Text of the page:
Looking for a way to take the offensive, Longstreet learned of an unfinished railroad cut that would provide a covered approach for attacking the Federal south flank. He put his adjutant, Lt. Col. G. Moxley Sorrel, in command of four brigades to make this attempt. The brigades were those of Wofford, G. T. Anderson, Davis, and Mahone. (Many accounts, e. g., Steele, state that Mahone was in command.) Sorrel attacked at 11 A.M., and overwhelmed the Federal flank. Frank's brigade, almost out of ammunition when the attack started, withdrew under heavy pressure; the left of Mott's division then was forced back. Wadsworth was killed while trying to rally his troops. On Birney's suggestion the line was withdrawn to the Brock Road. When Longstreet learned of Sorrel's success, he ordered forward the brigades of Benning, Law, and Gregg. Mahone's men fired by mistake on their own troops, killing Micah Jenkins and seriously wounding Longstreet. (This occurred within five miles of where Stonewall Jackson had been mortally wounded under similar circumstances almost exactly a year before.) Longstreet ordered Field to assume command and press the attack. Lee, however, arrived and ordered this advance delayed until the lines could be straightened out.
       There was little fighting in this area between 11 o'clock and 4 P.m. Burnside finally arrived, attacked near the Tapp House, took some ground, but was driven back by reinforcements from Heth's division and Wofford's brigade of Kershaw's division. Before Burnside and Hancock could comply with their orders to attack at 6 P.m.. Lee took the initiative. At 4:15 the Confederates advanced to the abatis 100 yards from the Federals' first line of defense and brought it under heavy musket fire. The Federal line held for half an hour; then Ward's brigade (1, 3, 11) and part of Mott's division broke. Brush fires had started and Hancock reported that portions of the breastworks were burning so that they could not be defended. Although the Confederates planted their flags over the captured works they were then driven back by Carroll's brigade, supported by Dow's battery. Burnside attacked again but accomplished no more than keeping Heth and Wilcox from moving to Lee's support.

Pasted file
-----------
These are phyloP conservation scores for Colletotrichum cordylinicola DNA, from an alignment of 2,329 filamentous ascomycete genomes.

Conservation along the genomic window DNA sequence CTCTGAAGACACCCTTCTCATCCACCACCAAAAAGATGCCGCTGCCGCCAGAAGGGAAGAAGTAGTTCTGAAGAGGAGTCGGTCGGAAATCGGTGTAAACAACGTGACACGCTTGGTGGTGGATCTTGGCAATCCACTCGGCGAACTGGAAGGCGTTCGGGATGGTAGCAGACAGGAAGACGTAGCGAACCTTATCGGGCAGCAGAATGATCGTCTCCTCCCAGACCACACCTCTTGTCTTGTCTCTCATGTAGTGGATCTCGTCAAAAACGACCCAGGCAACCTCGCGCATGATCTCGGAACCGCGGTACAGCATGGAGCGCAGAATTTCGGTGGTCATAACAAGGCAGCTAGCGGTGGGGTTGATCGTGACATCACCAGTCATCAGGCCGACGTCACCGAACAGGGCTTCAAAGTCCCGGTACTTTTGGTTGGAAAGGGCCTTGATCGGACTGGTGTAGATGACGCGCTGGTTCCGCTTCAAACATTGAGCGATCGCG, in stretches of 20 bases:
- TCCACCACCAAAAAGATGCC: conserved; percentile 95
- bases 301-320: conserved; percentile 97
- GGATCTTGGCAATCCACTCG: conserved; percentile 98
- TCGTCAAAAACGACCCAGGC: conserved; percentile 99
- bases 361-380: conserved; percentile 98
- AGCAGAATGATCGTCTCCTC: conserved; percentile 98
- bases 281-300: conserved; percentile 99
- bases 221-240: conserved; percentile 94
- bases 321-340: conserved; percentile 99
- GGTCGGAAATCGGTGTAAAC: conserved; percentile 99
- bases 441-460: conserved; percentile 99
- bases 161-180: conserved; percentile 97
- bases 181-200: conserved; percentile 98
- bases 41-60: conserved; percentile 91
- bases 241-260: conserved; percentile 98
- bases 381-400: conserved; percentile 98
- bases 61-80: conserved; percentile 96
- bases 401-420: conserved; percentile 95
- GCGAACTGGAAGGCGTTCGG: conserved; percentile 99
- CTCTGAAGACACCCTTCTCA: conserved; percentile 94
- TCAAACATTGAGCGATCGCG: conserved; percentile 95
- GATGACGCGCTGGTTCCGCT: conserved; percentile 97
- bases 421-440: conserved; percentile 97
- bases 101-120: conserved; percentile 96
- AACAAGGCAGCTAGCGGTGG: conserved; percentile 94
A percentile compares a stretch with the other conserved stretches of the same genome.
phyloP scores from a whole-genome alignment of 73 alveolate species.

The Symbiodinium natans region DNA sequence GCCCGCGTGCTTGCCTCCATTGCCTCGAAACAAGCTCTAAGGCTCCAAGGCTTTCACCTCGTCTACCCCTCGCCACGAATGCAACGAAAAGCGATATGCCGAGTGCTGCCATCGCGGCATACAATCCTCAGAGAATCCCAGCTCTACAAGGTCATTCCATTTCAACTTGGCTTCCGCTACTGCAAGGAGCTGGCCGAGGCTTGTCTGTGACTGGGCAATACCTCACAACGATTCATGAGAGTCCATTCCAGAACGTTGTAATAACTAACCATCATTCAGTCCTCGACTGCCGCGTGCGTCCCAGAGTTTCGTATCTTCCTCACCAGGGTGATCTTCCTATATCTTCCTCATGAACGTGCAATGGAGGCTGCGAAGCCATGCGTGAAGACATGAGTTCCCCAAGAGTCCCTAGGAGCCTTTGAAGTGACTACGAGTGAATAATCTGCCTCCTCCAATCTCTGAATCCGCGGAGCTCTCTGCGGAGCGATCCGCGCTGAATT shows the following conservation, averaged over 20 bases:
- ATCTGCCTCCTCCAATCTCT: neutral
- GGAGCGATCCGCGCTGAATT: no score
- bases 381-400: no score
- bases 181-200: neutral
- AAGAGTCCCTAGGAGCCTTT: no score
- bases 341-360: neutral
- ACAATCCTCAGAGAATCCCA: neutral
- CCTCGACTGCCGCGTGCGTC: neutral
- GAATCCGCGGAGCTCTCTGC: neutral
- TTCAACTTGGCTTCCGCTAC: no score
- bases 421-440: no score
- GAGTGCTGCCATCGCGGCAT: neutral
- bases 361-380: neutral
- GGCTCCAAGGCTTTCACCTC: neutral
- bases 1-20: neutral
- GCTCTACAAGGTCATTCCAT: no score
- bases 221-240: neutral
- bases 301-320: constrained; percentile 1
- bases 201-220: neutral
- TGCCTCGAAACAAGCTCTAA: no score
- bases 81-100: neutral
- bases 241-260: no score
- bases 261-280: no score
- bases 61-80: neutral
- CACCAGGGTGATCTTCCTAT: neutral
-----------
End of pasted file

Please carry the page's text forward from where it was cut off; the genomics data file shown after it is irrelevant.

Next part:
To the north Sedgwick and Warren had attacked repeatedly and failed to penetrate Ewell's lines. Gordon had found the exposed Federal right flank, but Ewell had refused him permission to attack it. When Lee visited this portion of the front at 5:30 P.m. he ordered the attack made. Gordon's brigade, supported by part of Robert Johnston's, attacked Sedgwick's exposed right flank just before dark, while Pegram's brigade attacked frontally. Shaler's brigade (4, 1, VI) was driven back on Seymour's (2, 3, VI) and both of these Federal generals were captured with several hundred men. Johnston reached Wright's rear and captured some prisoners before being ejected from the Federal position. Both sides then entrenched. Brush fires had become such a problem that the fighting stopped at several points throughout the day by mutual consent while soldiers of both sides cooperated in trying to save the wounded. During the night of 7-8 May about 200 men were suffocated or burned to death.
       After dark Grant's forces withdrew and both armies maneuvered toward their next encounter at Spotsylvania, 7-20 May '64.
       The Federals lost an estimated 17,666 out of 101,895 (exclusive of cavalry) engaged; of these, 2,246 were killed and 12,073 wounded. Generals Wadsworth and Alexander Hays were killed, Getty and Carroll wounded, and Shaler and Seymour captured. Confederate effective strength is estimated at 61,025. Although there are no complete casualty reports, Livermore estimates that the Confederates lost a total of 7,750. Gens. Jenkins and J. M. Jones were killed, Stafford mortally wounded, Longstreet, Pegram, Hunter, and Benning were wounded.

Source: : "The Civil War Dictionary" by Mark M. Boatner III